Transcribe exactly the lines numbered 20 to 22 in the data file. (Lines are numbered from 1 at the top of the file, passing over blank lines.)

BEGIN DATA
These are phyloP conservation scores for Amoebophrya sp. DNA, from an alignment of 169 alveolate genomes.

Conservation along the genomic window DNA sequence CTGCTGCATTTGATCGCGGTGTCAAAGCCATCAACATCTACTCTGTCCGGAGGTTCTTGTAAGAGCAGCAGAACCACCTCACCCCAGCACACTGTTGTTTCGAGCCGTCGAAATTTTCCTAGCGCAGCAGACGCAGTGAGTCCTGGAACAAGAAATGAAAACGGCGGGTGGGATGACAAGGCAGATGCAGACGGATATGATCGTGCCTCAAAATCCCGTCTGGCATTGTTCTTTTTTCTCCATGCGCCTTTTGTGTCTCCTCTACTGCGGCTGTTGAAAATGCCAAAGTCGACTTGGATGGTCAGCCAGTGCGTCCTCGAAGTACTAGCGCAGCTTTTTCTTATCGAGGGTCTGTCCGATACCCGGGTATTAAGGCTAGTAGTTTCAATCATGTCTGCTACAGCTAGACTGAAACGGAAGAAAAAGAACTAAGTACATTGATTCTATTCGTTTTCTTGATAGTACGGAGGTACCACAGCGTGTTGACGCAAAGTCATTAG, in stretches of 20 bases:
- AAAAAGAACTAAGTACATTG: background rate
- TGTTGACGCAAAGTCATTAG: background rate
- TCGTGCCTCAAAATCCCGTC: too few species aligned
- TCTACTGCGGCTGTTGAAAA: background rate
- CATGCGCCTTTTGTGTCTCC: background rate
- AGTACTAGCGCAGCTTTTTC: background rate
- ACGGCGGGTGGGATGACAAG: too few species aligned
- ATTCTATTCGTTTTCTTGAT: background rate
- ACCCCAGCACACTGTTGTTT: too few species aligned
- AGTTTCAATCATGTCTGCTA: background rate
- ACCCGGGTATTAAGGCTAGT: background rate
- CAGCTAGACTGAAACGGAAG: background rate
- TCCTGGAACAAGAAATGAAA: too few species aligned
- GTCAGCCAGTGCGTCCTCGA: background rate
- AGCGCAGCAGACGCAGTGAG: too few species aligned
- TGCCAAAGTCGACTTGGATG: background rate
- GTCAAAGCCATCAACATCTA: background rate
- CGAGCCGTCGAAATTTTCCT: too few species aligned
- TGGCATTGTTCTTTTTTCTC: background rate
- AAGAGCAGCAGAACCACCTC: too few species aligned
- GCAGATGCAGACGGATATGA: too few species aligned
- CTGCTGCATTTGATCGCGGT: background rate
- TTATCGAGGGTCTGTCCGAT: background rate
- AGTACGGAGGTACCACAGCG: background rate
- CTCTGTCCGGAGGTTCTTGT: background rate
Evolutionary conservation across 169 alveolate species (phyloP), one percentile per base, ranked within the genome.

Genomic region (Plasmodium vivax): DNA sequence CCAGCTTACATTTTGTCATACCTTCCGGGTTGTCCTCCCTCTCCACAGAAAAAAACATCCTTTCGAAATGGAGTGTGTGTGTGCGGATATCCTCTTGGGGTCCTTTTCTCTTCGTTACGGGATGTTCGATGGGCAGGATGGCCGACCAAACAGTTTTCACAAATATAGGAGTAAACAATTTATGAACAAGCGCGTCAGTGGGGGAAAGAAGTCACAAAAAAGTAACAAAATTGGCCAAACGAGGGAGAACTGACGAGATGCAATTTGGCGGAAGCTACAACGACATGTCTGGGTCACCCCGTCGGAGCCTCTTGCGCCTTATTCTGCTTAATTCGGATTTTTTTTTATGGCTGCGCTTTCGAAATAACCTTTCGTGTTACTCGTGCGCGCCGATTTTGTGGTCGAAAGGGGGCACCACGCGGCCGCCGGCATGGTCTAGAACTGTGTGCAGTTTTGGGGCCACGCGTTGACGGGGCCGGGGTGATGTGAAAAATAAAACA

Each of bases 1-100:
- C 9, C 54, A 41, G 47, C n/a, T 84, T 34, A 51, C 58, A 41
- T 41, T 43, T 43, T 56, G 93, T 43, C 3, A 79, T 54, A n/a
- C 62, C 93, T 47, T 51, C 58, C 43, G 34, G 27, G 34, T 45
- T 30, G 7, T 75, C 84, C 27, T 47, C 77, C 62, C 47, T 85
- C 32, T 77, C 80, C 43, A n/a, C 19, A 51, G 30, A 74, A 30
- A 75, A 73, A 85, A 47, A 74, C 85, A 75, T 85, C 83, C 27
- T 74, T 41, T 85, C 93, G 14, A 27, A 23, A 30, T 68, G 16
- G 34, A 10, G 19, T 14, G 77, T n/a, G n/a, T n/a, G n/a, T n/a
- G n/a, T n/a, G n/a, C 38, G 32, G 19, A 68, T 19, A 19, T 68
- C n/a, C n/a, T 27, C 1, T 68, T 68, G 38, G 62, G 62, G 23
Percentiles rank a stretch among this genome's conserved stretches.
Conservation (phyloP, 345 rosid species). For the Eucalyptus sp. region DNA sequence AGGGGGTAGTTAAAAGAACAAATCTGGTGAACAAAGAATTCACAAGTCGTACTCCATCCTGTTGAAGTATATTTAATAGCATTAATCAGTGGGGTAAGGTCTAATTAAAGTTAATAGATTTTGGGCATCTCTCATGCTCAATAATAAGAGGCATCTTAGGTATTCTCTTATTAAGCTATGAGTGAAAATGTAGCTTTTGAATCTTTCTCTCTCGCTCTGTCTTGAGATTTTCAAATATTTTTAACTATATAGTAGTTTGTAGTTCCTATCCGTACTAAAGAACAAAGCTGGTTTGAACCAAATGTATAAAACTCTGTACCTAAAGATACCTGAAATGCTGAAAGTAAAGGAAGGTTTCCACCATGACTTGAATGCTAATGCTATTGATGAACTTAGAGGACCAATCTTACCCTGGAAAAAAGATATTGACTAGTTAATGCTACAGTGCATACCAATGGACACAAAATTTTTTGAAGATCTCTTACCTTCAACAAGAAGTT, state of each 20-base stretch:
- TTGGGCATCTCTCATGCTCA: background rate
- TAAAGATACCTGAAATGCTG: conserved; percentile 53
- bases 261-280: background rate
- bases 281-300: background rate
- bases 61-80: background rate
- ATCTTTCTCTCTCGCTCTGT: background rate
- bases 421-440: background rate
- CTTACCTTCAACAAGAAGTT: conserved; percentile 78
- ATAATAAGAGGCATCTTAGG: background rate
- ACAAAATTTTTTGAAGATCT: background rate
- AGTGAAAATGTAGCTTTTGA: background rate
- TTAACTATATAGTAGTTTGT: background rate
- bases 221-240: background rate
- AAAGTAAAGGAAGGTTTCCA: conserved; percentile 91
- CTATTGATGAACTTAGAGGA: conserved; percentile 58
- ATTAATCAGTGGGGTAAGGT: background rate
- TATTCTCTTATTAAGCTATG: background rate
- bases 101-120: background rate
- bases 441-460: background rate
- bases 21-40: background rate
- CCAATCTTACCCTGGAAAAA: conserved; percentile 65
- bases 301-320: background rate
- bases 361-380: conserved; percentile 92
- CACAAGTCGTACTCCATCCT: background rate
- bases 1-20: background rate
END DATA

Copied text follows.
- CGAGCCGTCGAAATTTTCCT: too few species aligned
- TGGCATTGTTCTTTTTTCTC: background rate
- AAGAGCAGCAGAACCACCTC: too few species aligned